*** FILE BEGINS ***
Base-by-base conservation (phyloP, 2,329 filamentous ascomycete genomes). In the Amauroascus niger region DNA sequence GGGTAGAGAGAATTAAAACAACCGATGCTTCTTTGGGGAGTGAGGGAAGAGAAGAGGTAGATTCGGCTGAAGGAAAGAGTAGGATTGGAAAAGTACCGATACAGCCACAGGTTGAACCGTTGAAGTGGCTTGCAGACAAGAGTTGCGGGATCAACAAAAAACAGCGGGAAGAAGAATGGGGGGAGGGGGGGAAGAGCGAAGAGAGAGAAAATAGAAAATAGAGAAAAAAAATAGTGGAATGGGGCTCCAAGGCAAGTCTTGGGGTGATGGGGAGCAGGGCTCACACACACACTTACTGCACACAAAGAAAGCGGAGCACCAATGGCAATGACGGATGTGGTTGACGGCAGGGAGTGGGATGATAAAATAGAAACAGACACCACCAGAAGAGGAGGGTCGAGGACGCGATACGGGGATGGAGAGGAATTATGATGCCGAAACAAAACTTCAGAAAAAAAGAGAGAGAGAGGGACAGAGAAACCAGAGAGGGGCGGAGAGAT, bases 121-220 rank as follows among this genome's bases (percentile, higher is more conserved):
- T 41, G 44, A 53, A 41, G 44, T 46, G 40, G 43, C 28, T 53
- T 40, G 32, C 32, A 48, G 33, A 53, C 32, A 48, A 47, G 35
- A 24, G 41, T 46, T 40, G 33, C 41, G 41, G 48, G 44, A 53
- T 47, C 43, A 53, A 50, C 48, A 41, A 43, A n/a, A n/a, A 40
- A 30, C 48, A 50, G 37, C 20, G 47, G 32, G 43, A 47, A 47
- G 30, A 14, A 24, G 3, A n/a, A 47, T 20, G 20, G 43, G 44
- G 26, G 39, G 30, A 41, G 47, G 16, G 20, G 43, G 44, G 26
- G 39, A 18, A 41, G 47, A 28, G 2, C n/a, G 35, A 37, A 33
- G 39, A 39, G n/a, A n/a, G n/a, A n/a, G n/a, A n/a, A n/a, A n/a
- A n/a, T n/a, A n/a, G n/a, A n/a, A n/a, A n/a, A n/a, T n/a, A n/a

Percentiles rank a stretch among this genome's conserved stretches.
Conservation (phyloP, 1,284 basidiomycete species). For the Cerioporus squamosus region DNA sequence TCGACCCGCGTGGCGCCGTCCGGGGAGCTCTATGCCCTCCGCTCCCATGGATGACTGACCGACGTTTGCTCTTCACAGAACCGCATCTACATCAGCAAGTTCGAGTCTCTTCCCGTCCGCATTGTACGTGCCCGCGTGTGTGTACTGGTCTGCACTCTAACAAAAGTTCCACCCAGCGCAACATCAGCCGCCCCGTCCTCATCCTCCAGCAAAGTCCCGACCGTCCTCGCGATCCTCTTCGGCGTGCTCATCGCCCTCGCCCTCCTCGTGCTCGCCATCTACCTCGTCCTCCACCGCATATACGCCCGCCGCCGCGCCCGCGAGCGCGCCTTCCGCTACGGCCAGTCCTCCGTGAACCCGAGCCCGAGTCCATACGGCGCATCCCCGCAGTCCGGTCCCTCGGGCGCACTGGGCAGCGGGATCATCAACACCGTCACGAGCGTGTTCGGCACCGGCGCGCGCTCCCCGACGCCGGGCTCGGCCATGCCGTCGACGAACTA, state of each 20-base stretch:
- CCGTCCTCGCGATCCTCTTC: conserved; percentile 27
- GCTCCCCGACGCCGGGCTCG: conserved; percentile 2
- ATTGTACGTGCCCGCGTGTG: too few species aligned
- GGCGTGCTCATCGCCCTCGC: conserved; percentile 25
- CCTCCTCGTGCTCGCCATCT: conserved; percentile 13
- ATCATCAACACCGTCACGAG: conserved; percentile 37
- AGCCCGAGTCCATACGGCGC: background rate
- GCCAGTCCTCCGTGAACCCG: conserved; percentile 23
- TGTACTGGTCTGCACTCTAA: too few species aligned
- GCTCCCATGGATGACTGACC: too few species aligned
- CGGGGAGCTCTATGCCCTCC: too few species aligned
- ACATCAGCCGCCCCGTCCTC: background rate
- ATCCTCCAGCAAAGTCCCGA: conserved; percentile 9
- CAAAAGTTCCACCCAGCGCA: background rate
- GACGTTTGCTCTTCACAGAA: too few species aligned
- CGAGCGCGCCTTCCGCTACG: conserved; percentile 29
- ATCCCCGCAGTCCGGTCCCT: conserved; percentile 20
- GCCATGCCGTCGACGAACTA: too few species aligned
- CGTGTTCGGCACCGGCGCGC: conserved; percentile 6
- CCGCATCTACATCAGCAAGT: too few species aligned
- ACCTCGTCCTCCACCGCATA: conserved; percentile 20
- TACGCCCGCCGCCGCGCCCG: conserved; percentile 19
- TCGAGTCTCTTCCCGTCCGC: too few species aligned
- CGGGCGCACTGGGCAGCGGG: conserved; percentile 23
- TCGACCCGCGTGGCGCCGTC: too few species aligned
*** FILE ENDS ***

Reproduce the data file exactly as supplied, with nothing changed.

Base-by-base conservation (phyloP, 2,329 filamentous ascomycete genomes). In the Amauroascus niger region DNA sequence GGGTAGAGAGAATTAAAACAACCGATGCTTCTTTGGGGAGTGAGGGAAGAGAAGAGGTAGATTCGGCTGAAGGAAAGAGTAGGATTGGAAAAGTACCGATACAGCCACAGGTTGAACCGTTGAAGTGGCTTGCAGACAAGAGTTGCGGGATCAACAAAAAACAGCGGGAAGAAGAATGGGGGGAGGGGGGGAAGAGCGAAGAGAGAGAAAATAGAAAATAGAGAAAAAAAATAGTGGAATGGGGCTCCAAGGCAAGTCTTGGGGTGATGGGGAGCAGGGCTCACACACACACTTACTGCACACAAAGAAAGCGGAGCACCAATGGCAATGACGGATGTGGTTGACGGCAGGGAGTGGGATGATAAAATAGAAACAGACACCACCAGAAGAGGAGGGTCGAGGACGCGATACGGGGATGGAGAGGAATTATGATGCCGAAACAAAACTTCAGAAAAAAAGAGAGAGAGAGGGACAGAGAAACCAGAGAGGGGCGGAGAGAT, bases 121-220 rank as follows among this genome's bases (percentile, higher is more conserved):
- T 41, G 44, A 53, A 41, G 44, T 46, G 40, G 43, C 28, T 53
- T 40, G 32, C 32, A 48, G 33, A 53, C 32, A 48, A 47, G 35
- A 24, G 41, T 46, T 40, G 33, C 41, G 41, G 48, G 44, A 53
- T 47, C 43, A 53, A 50, C 48, A 41, A 43, A n/a, A n/a, A 40
- A 30, C 48, A 50, G 37, C 20, G 47, G 32, G 43, A 47, A 47
- G 30, A 14, A 24, G 3, A n/a, A 47, T 20, G 20, G 43, G 44
- G 26, G 39, G 30, A 41, G 47, G 16, G 20, G 43, G 44, G 26
- G 39, A 18, A 41, G 47, A 28, G 2, C n/a, G 35, A 37, A 33
- G 39, A 39, G n/a, A n/a, G n/a, A n/a, G n/a, A n/a, A n/a, A n/a
- A n/a, T n/a, A n/a, G n/a, A n/a, A n/a, A n/a, A n/a, T n/a, A n/a

Percentiles rank a stretch among this genome's conserved stretches.
Conservation (phyloP, 1,284 basidiomycete species). For the Cerioporus squamosus region DNA sequence TCGACCCGCGTGGCGCCGTCCGGGGAGCTCTATGCCCTCCGCTCCCATGGATGACTGACCGACGTTTGCTCTTCACAGAACCGCATCTACATCAGCAAGTTCGAGTCTCTTCCCGTCCGCATTGTACGTGCCCGCGTGTGTGTACTGGTCTGCACTCTAACAAAAGTTCCACCCAGCGCAACATCAGCCGCCCCGTCCTCATCCTCCAGCAAAGTCCCGACCGTCCTCGCGATCCTCTTCGGCGTGCTCATCGCCCTCGCCCTCCTCGTGCTCGCCATCTACCTCGTCCTCCACCGCATATACGCCCGCCGCCGCGCCCGCGAGCGCGCCTTCCGCTACGGCCAGTCCTCCGTGAACCCGAGCCCGAGTCCATACGGCGCATCCCCGCAGTCCGGTCCCTCGGGCGCACTGGGCAGCGGGATCATCAACACCGTCACGAGCGTGTTCGGCACCGGCGCGCGCTCCCCGACGCCGGGCTCGGCCATGCCGTCGACGAACTA, state of each 20-base stretch:
- CCGTCCTCGCGATCCTCTTC: conserved; percentile 27
- GCTCCCCGACGCCGGGCTCG: conserved; percentile 2
- ATTGTACGTGCCCGCGTGTG: too few species aligned
- GGCGTGCTCATCGCCCTCGC: conserved; percentile 25
- CCTCCTCGTGCTCGCCATCT: conserved; percentile 13
- ATCATCAACACCGTCACGAG: conserved; percentile 37
- AGCCCGAGTCCATACGGCGC: background rate
- GCCAGTCCTCCGTGAACCCG: conserved; percentile 23
- TGTACTGGTCTGCACTCTAA: too few species aligned
- GCTCCCATGGATGACTGACC: too few species aligned
- CGGGGAGCTCTATGCCCTCC: too few species aligned
- ACATCAGCCGCCCCGTCCTC: background rate
- ATCCTCCAGCAAAGTCCCGA: conserved; percentile 9
- CAAAAGTTCCACCCAGCGCA: background rate
- GACGTTTGCTCTTCACAGAA: too few species aligned
- CGAGCGCGCCTTCCGCTACG: conserved; percentile 29
- ATCCCCGCAGTCCGGTCCCT: conserved; percentile 20
- GCCATGCCGTCGACGAACTA: too few species aligned
- CGTGTTCGGCACCGGCGCGC: conserved; percentile 6
- CCGCATCTACATCAGCAAGT: too few species aligned
- ACCTCGTCCTCCACCGCATA: conserved; percentile 20
- TACGCCCGCCGCCGCGCCCG: conserved; percentile 19
- TCGAGTCTCTTCCCGTCCGC: too few species aligned
- CGGGCGCACTGGGCAGCGGG: conserved; percentile 23
- TCGACCCGCGTGGCGCCGTC: too few species aligned